How Can I Say This?

Jesus went up to the mountain to pray,
and he spent the night talking to God.

Luke 6:12

I recently participated in a great conversation regarding prayer. As we chatted, those with me shared their favorite means of communicating with God. I repeated what I’ve often shared in this space: I do my best praying while walking outdoors and talking to God in my own words. Since my walks have been less regular these days, I’ve found myself talking to God whenever I’m alone and in the midst of almost everything I’m doing. Still, there have been occasions when I’ve found it impossible to voice my misery or that of someone I’m praying for. When I’m at a loss for the right words, I most often turn to the Book of Psalms. Each of its 150 entries voices sentiments appropriate to either the joyful or the troubling moments which punctuate our lives.

Not long after that conversation, I ran into a friend who’d been there. He couldn’t help telling me about his recent interaction with The Book of Psalms. What he found there had helped him to express himself more meaningfully. My friend reminded me of what I’d said: “When in doubt, go to the psalms.”

When I returned home that day, I pulled out my bible and perused the Book of Psalms for a refresher. Yes, there is a psalm for every occasion under heaven. Take a peek to see for yourself.

Dear God, thank you for the psalmist who spoke so well for us all!

©2019 Mary Penich – All Rights Reserved

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Mary

Out of my distress, I called to God,
and God answered me;
From the midst of the nether world I cried for help,
and you heard my voice.

Jonah 2:3

This is the Feast of Mary, Our Lady of the Rosary. My mom had great devotion to Mary, the mother of Jesus. My mom saw to it that my siblings and I all reference Mary in one way or another through our first and middle names. My mom’s devotion was evident in her prayer as well. Before I went to kindergarten, I joined my family in the living room often to pray an evening Rosary for our very sick grandfather. We repeated this exercise again and again when our uncle and then our own dad became ill.

My mom seemed convinced that, of all of heaven’s inhabitants, Mary best understood her heartbreak over each of these crises. My mom also understood that prayer can be difficult when ones heart is overwhelmed with grief. So it was that she engaged us all in repeating the consoling words of the Hail Mary.

Most of the time, I address the Lord God and all of my allies above in my own words. Still, occasions arise when my pain is so great that words escape me. It is then that I lose myself in the comfort of the Rosary just as my mom did so long ago. Knowing that Mary endured and survived difficulties far greater than my own really is comforting. So it is that I pray…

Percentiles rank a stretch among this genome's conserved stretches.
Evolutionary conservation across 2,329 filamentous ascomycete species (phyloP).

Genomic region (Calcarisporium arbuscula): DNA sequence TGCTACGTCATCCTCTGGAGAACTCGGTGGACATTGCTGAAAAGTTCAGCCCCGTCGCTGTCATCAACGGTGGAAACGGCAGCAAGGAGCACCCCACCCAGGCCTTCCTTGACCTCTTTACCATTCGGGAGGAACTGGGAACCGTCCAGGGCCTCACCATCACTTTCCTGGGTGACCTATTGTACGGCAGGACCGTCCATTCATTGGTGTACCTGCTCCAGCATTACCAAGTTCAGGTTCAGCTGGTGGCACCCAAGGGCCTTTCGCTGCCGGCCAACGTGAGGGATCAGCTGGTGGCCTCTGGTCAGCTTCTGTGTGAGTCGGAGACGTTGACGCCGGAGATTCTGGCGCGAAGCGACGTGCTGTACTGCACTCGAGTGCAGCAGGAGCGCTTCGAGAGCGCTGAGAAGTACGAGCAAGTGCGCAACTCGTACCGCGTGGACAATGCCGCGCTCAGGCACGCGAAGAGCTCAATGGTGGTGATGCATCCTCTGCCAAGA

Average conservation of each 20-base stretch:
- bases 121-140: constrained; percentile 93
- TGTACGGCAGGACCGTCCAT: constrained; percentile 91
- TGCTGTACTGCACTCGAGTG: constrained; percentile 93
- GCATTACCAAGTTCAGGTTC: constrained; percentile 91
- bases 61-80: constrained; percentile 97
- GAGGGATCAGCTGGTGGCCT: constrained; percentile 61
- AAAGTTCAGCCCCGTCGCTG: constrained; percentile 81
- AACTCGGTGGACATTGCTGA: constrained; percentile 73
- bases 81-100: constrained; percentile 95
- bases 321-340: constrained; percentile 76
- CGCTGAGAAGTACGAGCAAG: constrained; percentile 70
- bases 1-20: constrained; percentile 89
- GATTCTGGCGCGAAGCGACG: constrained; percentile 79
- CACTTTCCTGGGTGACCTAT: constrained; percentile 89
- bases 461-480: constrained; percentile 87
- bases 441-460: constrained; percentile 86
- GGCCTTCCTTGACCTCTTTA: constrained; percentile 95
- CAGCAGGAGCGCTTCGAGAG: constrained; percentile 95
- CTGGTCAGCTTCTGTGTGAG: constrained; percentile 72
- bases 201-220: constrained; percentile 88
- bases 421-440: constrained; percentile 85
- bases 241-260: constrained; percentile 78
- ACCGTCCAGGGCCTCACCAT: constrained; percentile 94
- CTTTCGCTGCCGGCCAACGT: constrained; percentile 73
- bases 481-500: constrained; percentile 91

Hail Mary, full of grace, the Lord is with you.
Blessed are you among women,
and blessed in the fruit of your womb, Jesus.
Holy Mary, Mother of God, pray for us sinners,
now and at the hour of our death. Amen.

©2019 Mary Penich – All Rights Reserved

Have A Little Faith!

A few weeks ago, friends shared that they hope to travel to Alaska one day. Now I’m not the travel aficionado that my dear husband is. Nonetheless, six years ago, we traveled to Alaska in celebration of a milestone wedding anniversary. That trip evolved into an amazing adventure and I couldn’t help encouraging our friends to visit Alaska as soon as they can. “If there’s time, include a stop at Icy Straight Point,” I told them. “You can go zip riding there!” Our friends didn’t seem particularly interested in that bit of information. As for me, just this mention of my zip riding experience filled me with excitement. Not long after that conversation, I pulled out our Alaska photo album. I wanted to bask a little longer in the wonder I’d found in our Forty-ninth State.

When I opened the album, I recalled my reluctance the morning we left. Though we’d flown long distances before, I’d worried extensively in anticipation of our departure. After the flight, we’d board a cruise ship. This was our first cruise and I had no idea of what to expect. I worried about forgetting our passports. I worried about having packed appropriate clothing and I worried that the weather forecasts might be inaccurate. I worried about our excursions. Would we enjoy them all? I worried about seasickness because I’d never been on a ship before. Most of all, I worried about that first excursion: zip riding from a mountainside over the trees in Icy Straight Point.

I admit that I looked through our album twice that day. Both times, I lingered over a photo we’d purchased after zip riding. I recalled our sons’ amazement that we’d signed up for that adventure. They asked me several times if I was sure I wanted to do this. Our sons know their parents well. Their dad is a great fan of roller coasters and their mom is not. Though Mike enjoys flying anywhere, I don’t. I’m not a fan of heights and this completely out-of-character adventure would take me more than one thousand feet above ground for a mile-long ride. I would travel well above Alaska’s tallest treetops. Still, I felt called to embrace this adventure. When Mike joined our sons in questioning the wisdom of doing so, I assured him that I really, really had to do this.

As I stared at that photo, I remembered those anxious minutes just prior to sailing over those trees. We’d found our places and strapped ourselves into something like adult-sized baby swings. The man who would release us into the air checked every seatbelt. When he was certain that all was well, he announced, “Here you go!” With that, the gates before us dropped and we sailed –No, we sped!- down the mountainside over a forest. I remembered my amazement over just how high we were. I looked over the trees and onto the inlet where our cruise ship rested. I clearly recall letting go of that swing and extending my arms as far as they’d reach. As I stared at that photo, I repeated something similar to what I’d shouted six years earlier, “Thank you, God! Thank you so much! That really was awesome!” That day, I knew that I was nestled in the strongest and gentlest of hands. I’d also shared in one of God’s best kept secrets. I’d discovered why God keeps such diligent watch over Creation. There is nothing more beautiful! I also felt closer to God than ever. Was this the reason I simply had to go zip riding that day?